“It’s time for us to come together.”
Dedrick Douglas, a Fort Myers High School senior with a commanding presence, clutched a microphone and addressed a packed crowd at the Quality Life Center last night.
And with that, a movement might have been born.
Quality Life Center founder Abdul’Haq Muhammed and his students formally pitched a proposal for a 1-cent sales tax referendum (adjusted from the 2-cent one he contemplated previously) that would generate money to help young people in Lee County’s neediest communities—neighborhoods like Dunbar, Suncoast Estates, Harlem Heights. Pennies for Community Progress, Muhammed dubbed it, estimating that the tax could generate millions—and also potentially save millions otherwise spent on incarceration.
It is not a Quality Life Center initiative, Muhammed stressed. To succeed, the concept has to be embraced by the entire community.
“Our role that we’re playing is to spark an initiative, to ignite a fire,” Muhammed said. “There is a dignity in us making an effort—not government telling us the direction we should take.”
About 100 people were there, including a number of community power players: interim Fort Myers Police Chief Dennis Eads; City Councilman Johnny Streets; psychiatrist and Quality Life board member Dr. Frederick Schaerf; career educator and community activist Frederick Morgan Jr.; Lee Memorial Health System President Jim Nathan; Lee County Tax Collector and Dunbar native Larry Hart; and Congressman Curt Clawson, who offered support but also praised the community for finding its own answers.
“I think that the solutions have to come from us and not necessarily from outsiders,” Clawson said. “The minute it does, somebody who doesn’t know our situation tells us what to do, what do we think? We think that person is condescending, right? I’m a firm believer that change has to be grassroots. … That’s not to say if I can’t help from a federal level I won’t. … But I’m cautious in terms of sounding like I’m telling other folks answers to problems that first of all I have not lived like you all and secondly haven’t taken enough time to understand those problems to the core.”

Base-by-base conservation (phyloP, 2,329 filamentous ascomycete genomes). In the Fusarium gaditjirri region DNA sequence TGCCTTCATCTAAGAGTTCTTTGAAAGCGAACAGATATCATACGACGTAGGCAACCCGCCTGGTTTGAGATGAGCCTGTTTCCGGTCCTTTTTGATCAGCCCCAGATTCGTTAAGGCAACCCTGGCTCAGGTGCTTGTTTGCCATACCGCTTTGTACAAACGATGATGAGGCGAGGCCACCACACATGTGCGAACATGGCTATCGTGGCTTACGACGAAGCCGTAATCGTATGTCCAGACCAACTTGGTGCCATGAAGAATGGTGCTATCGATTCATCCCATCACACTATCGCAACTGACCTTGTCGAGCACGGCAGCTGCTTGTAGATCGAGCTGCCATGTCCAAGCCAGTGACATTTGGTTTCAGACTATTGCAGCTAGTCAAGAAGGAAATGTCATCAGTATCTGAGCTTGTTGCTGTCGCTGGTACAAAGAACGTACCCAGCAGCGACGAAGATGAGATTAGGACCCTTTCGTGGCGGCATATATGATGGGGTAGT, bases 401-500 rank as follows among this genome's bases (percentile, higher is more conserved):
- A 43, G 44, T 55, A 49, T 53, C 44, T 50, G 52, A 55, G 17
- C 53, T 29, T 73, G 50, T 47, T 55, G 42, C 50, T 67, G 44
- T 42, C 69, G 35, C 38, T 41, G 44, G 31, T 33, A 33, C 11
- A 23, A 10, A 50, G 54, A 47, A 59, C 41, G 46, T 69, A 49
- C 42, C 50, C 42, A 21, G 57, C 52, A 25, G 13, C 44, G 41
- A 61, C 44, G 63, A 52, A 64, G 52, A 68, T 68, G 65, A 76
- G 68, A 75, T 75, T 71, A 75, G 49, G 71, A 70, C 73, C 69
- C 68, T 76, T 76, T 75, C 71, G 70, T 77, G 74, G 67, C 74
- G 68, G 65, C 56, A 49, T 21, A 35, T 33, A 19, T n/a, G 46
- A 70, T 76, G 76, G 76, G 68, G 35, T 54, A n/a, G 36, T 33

A tax referendum wasn’t the only idea introduced. Morgan, who used to run a mentoring program at Edison State College (now Florida SouthWestern State College), announced plans to launch a similar community-based initiative.
The evening had started with the replaying of a news broadcast from late September—a day that saw four shootings and seven victims, including a 5-year-old and a 17-year-old—in Dunbar. And a day that may have given rise to a single word capturing the neighborhood’s mood. Hart articulated it.
“We cannot allow what has been happening in our community to occur. Somebody has to say, ‘Enough,’” he said.
For more information on the Pennies for Community Progress campaign, contact the Quality Life Center at 332-5187 or email@example.com. The next meeting will be held Saturday, Oct. 24, from 10 a.m. to noon at Quality Life Center.
Gulfshore Life is spending several months documenting the lives of teens and young adults in Dunbar and the people committed to helping them. Our reporting will culminate in a major, in-depth report to be published in mid-2016. Along the way, we offer periodic dispatches about our findings. For our previous posts, click here.